“Energy storage” encompasses a wide array of technologies, applications, and public policy inducementsFor policy analysis, the user is able to sort and filter according to the following criteria:
- policy source (state or U.S. federal)
- grid interconnection, including secondary distribution
- ownership model (customer-, utility-, or third-party-owned)
- utility type (cooperative, investor-owned, or public)
- service/use case (e.g., electric bill management, supply reserve capacity, frequency regulation, etc.).
Four major energy storage technology families can be distinguished, including:
- electro-chemical – including electro-chemical capacitors as well as all types of batteries (flow, lead acid, lithium ion, metal air, sodium-based, and zinc air)
- electro-mechanical – comprised of compressed air storage, flywheels, and gravitational systems
- pumped hydro – both open and closed loop
- thermal storage – ice, and molten salt
The U.S. energy storage pipeline: Pumped hydro still dominates, but its position is weakening
The total rated power capacity of currently operating U.S. energy storage comes to 21,484 MW. (Over the years, 15,584 MW has been decommissioned, and 7,684 MW is currently offline or under repair). This U.S. capacity will grow by 5,760 MW in additional energy storage capacity, going by those projects that have been announced, are contracted, or are under construction.
We see that pumped hydropower storage remains the giant in the field, with a pipeline of 4,150 MW of rated power to add to existing operations of 20,356 MW. However, among the technologies, it is growing the slowest, adding only 20% of capacity. Thermal storage is expected to add 302 MW of rated power to the existing 553 MW (an increase of 54%). Electro-chemical approaches will add 602 MW, a rise of 148% over the existing 405 MW of rated power capacity. The most dramatic pipeline growth, relative to existing capacity, is with the electro-mechanical technologies such as compressed air storage and flywheels, a finding that runs counter to prevailing assumptions in the market. An additional 706 MW of power capacity is expected to come on line in this area, an increase of 418% over the present capacity of 169 MW.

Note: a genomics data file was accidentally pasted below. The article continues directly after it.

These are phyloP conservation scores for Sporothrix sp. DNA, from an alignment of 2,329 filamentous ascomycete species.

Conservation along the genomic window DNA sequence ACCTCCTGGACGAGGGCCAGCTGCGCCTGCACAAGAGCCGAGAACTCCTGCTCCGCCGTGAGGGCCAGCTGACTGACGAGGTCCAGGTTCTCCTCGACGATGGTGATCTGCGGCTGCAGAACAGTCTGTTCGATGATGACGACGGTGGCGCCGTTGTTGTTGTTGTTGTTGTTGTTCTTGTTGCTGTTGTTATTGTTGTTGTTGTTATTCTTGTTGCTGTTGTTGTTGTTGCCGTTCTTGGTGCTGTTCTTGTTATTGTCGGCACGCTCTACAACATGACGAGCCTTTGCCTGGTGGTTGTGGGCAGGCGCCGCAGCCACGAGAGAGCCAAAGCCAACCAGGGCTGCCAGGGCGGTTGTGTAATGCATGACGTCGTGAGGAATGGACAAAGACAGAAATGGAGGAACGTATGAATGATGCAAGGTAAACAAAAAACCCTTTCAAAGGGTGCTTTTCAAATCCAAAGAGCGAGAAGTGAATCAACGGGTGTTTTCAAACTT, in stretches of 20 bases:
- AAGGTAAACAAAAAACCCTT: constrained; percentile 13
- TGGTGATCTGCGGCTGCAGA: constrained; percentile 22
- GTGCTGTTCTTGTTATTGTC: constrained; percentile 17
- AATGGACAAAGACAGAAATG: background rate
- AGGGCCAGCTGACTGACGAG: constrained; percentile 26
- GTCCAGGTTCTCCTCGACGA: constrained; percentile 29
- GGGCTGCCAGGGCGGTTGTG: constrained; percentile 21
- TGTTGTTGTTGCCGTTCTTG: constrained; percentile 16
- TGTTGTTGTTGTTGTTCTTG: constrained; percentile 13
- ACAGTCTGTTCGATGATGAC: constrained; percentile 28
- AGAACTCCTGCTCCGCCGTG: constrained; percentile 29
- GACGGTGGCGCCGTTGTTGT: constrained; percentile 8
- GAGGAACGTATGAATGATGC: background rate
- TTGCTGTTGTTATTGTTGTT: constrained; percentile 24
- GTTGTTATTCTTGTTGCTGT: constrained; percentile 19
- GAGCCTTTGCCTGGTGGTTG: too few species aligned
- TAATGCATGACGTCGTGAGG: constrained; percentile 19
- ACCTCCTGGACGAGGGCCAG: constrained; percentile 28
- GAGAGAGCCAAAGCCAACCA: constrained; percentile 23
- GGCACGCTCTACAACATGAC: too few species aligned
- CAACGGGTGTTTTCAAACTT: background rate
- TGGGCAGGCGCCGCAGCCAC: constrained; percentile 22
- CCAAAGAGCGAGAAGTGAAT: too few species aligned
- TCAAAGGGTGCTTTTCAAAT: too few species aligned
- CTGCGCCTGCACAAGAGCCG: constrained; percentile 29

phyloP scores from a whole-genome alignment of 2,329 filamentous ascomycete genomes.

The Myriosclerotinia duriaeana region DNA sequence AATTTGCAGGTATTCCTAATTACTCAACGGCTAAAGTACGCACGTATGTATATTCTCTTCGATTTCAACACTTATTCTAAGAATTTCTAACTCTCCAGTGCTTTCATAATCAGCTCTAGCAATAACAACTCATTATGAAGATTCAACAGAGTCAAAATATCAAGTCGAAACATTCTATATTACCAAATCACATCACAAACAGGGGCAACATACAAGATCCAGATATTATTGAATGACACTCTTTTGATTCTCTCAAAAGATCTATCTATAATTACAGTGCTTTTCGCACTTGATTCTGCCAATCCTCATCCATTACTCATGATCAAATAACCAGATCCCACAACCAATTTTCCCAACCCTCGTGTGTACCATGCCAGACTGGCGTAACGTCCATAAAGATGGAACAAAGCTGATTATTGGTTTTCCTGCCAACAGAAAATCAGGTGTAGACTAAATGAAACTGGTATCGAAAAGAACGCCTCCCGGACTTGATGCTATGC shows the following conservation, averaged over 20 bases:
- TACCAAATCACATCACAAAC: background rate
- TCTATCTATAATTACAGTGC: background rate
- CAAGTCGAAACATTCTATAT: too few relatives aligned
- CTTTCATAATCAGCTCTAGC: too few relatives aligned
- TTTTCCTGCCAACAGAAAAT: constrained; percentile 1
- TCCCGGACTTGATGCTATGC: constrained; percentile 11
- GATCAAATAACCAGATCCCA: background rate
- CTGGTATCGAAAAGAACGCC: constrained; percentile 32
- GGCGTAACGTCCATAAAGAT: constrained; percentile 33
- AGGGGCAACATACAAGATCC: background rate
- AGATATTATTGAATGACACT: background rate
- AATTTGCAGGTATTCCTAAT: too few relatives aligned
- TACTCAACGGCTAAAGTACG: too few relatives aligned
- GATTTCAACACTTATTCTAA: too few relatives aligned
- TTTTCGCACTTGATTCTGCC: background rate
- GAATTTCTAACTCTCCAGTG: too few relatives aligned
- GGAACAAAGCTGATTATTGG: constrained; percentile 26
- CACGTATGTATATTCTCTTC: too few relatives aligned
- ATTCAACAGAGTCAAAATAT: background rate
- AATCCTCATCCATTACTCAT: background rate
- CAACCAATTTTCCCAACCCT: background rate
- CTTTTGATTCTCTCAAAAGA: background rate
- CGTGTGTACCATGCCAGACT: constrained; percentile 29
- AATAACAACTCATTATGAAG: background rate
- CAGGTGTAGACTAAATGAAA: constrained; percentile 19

At the top of this chart we see the thermal projects that have been announced, contracted or are under construction. Next are the clusters for electro-mechanical and battery technologies. No projects are listed for sodium-based or zinc manganese dioxide batteries, or for electric capacitors. What is the takeaway message for investors? Future tendencies may not all be about batteries, and one would be wise to consider all available energy storage applications, depending on the project needs.
Finally, where in the United States are most of these projects headed? According to research by CleanTechnica, California is leading the way, likely due to the recent state-level energy storage mandate.
- “The DOE Global Energy Storage Database provides free, up-to-date information on grid-connected energy storage projects and relevant state and federal policies. All information is vetted through a third-party verification process. All data can be exported to Excel or PDF. Our hope is that this site will contribute to the rapid development and deployment of energy storage technologies.” U.S. Department of Energy, 3/16
- “Global Energy Storage Pipeline Increases 45% In Q4’15: IHS – According to analytics company IHS, battery cost reductions, government funding programs, and utility tenders all contributed to a 45% increase in the global energy storage pipeline in Q4’15, with the pipeline of planned battery projects and flywheel projects reaching 1.6 GW..” CleanTechnica.com, 1/16
- “Global Energy Storage Pipeline Increases 45% In Q4’15: IHS – According to analytics company IHS, battery cost reductions, government funding programs, and utility tenders all contributed to a 45% increase in the global energy storage pipeline in Q4’15, with the pipeline of planned battery projects and flywheel projects reaching 1.6 GW..” CleanTechnica.com, 11/25/15
- “The energy storage market is maturing, and there's now less focus on physics and more emphasis on projects, system intelligence and grid integration. It’s when project development and execution become quotidian and efficient that energy markets really take off.” GTM2, 12/15
- “Globally, the total installed capacity of electric energy storage is over 141 GW -- but 99% of that is in the form of pumped storage hydropower systems.”